Dance, Dance, Revelation 

Local artists tell us what it feels like

When it comes to dance, we're all voyeurs. We love to watch. And audiences are selfish.

As we experience the pleasure of watching bodies move in time, we can easily, and naturally, forget that we're not alone in the experience. Poems, novels, and songs describe the art of dance, but usually from the viewer's perspective — what a kick symbolizes, what a sway suggests. But little is written about what it means to the artist, who dances even when you're not looking. Legendary Broadway choreographer Agnes De Mille once said, "To dance is to be out of yourself. Larger, more beautiful, more powerful." But you're still in there somewhere, and, more likely than not, you're working your ass off. So what does it feel like?

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Ryan Becknell hip-hop dancing

It's a reaction, he says.

"When you hear a hot song, you react," says Ryan, who's been dancing for about five years.

"I find myself refining my movements in the strangest places. I'll be driving down the street, hear something, and just start popping. I'll be popping when I'm in a wheelchair."

"It seems superhuman, but it's so human," he says. "People want to move to music. People want to respond."

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Katherine Johns Argentine tango

It's a connection, she says.

The Argentine tango is most easily recognized for the two dancers pressing closely together. It's something that can leave the novice feeling a little uncomfortable. Once you're over that, it's about connection between dancers and how they respond to one another.

After falling in love with the tango, Katherine, of the Charleston Argentine Tango Society, had to do very little coaxing to get her boyfriend on the dance floor.

"He asked me what it was like," she says.

She grabbed him tightly and ran her foot up his ankle.

"He said, 'I'm in.'"

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Mary Austin belly dancing

It's a communion, she says.

When Mary is teaching at the Broadway Dance Academy, she's concentrating.

"I've got to really communicate with my body to do some things without doing other things," she says. "Having my arms moving slowly while my hips move faster — it's a real challenge."

But half of the work is on the audience.

"You're looking for that connection with the audience," she says. "That response. Not after the performance, but throughout the performance."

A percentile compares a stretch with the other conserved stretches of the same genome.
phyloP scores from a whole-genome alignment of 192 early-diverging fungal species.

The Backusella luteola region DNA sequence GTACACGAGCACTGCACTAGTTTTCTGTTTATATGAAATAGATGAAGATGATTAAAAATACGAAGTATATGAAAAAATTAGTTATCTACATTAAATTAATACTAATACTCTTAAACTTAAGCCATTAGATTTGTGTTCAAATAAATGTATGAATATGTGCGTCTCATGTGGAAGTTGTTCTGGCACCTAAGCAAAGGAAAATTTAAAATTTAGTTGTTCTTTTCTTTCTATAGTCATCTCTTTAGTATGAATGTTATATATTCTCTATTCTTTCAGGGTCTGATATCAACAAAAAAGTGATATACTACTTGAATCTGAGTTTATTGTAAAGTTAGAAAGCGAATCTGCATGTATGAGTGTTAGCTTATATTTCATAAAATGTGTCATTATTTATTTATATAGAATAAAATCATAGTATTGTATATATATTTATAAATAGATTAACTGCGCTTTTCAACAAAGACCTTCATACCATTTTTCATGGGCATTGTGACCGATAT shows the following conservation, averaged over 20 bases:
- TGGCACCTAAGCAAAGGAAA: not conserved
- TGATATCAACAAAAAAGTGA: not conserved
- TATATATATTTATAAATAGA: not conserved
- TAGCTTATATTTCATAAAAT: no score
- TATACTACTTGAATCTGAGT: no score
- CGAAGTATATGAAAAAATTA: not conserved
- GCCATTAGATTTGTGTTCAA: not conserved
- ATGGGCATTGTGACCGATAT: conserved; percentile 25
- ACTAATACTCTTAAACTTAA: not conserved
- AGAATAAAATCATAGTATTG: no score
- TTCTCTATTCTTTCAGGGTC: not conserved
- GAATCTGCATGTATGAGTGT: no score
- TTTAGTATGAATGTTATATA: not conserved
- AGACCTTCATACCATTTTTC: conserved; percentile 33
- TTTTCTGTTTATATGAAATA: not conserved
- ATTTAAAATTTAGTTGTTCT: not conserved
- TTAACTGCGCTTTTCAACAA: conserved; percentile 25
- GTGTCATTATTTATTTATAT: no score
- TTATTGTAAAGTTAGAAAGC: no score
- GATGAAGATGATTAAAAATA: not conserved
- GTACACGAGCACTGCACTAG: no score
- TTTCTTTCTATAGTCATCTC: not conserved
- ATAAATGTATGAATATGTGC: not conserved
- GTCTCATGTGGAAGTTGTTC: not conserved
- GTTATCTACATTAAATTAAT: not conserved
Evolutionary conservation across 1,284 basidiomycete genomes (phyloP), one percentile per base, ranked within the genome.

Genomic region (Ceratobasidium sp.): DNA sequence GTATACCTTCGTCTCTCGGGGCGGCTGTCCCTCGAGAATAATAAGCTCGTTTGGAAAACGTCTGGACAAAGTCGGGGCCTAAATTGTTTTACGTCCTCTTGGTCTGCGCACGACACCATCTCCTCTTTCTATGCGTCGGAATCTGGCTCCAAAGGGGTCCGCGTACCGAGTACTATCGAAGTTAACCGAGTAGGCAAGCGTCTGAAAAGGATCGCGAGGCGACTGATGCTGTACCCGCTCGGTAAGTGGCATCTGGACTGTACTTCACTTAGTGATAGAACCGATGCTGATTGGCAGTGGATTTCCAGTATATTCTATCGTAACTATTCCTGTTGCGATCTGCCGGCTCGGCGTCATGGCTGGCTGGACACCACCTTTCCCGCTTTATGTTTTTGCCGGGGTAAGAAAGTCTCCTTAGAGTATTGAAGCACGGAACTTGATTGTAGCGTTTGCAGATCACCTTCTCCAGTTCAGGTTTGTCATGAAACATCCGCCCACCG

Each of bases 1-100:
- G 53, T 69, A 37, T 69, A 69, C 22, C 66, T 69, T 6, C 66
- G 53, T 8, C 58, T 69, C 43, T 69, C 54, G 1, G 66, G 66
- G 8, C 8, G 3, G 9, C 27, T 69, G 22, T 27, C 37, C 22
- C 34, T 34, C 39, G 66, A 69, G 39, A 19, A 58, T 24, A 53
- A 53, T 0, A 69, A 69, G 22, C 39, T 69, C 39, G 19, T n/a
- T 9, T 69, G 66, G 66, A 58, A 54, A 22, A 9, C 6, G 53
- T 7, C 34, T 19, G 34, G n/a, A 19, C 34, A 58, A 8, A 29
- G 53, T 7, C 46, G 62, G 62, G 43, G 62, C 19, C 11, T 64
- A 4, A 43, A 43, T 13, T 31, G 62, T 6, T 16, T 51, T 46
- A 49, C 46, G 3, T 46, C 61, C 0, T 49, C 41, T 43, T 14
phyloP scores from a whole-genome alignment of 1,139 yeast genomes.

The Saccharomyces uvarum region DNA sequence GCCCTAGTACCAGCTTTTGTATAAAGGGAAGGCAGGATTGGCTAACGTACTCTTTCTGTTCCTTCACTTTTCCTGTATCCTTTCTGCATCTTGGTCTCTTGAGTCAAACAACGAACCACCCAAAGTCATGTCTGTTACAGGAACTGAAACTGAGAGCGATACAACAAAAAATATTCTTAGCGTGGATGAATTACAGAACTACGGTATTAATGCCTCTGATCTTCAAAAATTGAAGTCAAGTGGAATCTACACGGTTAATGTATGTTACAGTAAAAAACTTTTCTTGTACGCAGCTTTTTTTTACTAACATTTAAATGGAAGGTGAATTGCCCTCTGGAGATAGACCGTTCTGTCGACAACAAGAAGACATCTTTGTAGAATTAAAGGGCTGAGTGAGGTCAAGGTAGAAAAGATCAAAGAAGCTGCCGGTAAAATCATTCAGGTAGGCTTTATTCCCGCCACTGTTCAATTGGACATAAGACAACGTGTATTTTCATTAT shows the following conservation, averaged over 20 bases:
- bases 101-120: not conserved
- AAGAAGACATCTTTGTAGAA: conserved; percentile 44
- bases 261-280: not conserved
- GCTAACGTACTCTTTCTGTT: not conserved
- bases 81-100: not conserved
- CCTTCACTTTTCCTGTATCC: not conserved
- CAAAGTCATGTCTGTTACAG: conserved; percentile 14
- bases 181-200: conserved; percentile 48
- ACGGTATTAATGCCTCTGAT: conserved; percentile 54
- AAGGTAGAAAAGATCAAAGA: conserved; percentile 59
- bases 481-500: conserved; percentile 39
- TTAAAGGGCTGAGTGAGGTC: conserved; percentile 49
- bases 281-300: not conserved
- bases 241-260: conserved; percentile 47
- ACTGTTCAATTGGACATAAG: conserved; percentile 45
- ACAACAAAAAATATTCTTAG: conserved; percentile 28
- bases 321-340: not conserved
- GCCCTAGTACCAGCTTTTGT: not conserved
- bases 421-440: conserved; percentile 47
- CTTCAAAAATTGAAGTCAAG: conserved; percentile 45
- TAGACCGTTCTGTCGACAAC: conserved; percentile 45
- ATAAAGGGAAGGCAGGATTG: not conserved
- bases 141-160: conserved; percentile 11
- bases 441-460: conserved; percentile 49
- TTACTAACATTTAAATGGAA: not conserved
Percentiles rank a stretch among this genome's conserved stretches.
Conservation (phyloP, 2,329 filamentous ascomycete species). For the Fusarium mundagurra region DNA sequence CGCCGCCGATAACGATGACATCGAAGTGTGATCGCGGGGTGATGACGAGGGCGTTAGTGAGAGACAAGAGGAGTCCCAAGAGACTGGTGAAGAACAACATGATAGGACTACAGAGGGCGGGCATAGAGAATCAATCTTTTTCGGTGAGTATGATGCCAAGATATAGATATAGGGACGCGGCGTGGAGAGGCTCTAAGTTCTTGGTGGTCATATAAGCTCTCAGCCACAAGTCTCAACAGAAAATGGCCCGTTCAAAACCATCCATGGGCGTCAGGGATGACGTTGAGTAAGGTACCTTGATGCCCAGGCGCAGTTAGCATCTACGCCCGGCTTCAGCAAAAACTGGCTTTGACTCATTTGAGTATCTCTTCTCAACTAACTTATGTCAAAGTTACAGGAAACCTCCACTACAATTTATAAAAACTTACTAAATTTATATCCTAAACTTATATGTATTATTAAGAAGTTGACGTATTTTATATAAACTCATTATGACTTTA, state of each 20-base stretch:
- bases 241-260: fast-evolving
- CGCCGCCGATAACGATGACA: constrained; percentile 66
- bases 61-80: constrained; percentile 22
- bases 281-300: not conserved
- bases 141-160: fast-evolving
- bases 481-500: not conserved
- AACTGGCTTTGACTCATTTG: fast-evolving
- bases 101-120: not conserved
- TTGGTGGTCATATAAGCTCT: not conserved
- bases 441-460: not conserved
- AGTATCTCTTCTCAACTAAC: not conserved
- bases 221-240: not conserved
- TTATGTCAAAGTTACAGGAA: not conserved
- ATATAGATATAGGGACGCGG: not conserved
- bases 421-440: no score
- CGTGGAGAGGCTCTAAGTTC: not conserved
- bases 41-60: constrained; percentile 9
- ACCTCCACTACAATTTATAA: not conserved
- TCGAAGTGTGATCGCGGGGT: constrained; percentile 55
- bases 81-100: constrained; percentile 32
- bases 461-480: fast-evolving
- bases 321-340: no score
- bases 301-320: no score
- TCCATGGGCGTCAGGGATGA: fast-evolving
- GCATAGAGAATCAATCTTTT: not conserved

It's something that doesn't come naturally to western audiences.

"We learned that the hard way," Austin says. "We have to prepare the audience with the history and the culture of the particular dance."

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Kacey Douglas hoop dancing

It's an expression, she says.

"For a while you can get lost in the movement," says Kacey of Homespun Hoops.

There's nostalgia to it, but not like hula hoops from childhood.

"It's very stylistic — the circular movements up and down your body, encompassing your entire space. It's not just swinging the hoop around your waist."

It's for a good time, but it can also help release frustration.

"I'm not a runner," she says. "I don't have any other ways to de-stress.

"Hoop dancing is just the act of letting go. Just let it happen."

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Angela Agudo ballet

It's an appreciation, she says.

After about 15 years of ballet, Angela, of Robert Ivey Ballet, was injured in 2006 when her partner dropped her at a rehearsal for The Nutcracker. She wasn't able to dance for eight months.

"It made me appreciate it even more than before," she says. "I don't take anything for granted."

Ballet is a discipline that requires constant practice and relentless focus.

"When you're a dancer, that's what you do full time," she says. "You have to concentrate on what you're trying to say with your movement.

"When I'm not in the studio, I'm listening to music and thinking about how I can express the dance better."

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Sandra Wilson modern dance

It's a meditation, she says.

After a life in hip-hop, Sandra, of Sandra's Dance Production, decided she wanted to slow down a bit after the birth of her daughter.

"She came out and did this move, and I just busted out laughing," she says.

"I used to hip-hop more for the people watching. The crowd was like a natural high.

"But I'm a very private person with modern. I don't care if anyone is around."

Andy Cohen folk contra dancing

It's a computation, he says.

Andy, of Charleston Folk Contra Dance, is a problem solver in real life, so the pattern of the contra dance appeals to him.

"There's a beautiful geometry to it," he says of the lines and the movement from one partner to the next. "But it's not complicated. It's all an illusion.

"There's just a few steps repeated over and over again."

The dancer rarely does the same dance twice, so — from first-timer to seasoned veteran — everybody walks through the steps together all at once.

"And there's this wonderful feeling when you feel like you're getting the hang of it," Andy says. "Halfway through, you turn and there's a new partner you can do the dance with and get it right."

2008 Fall Arts Preview


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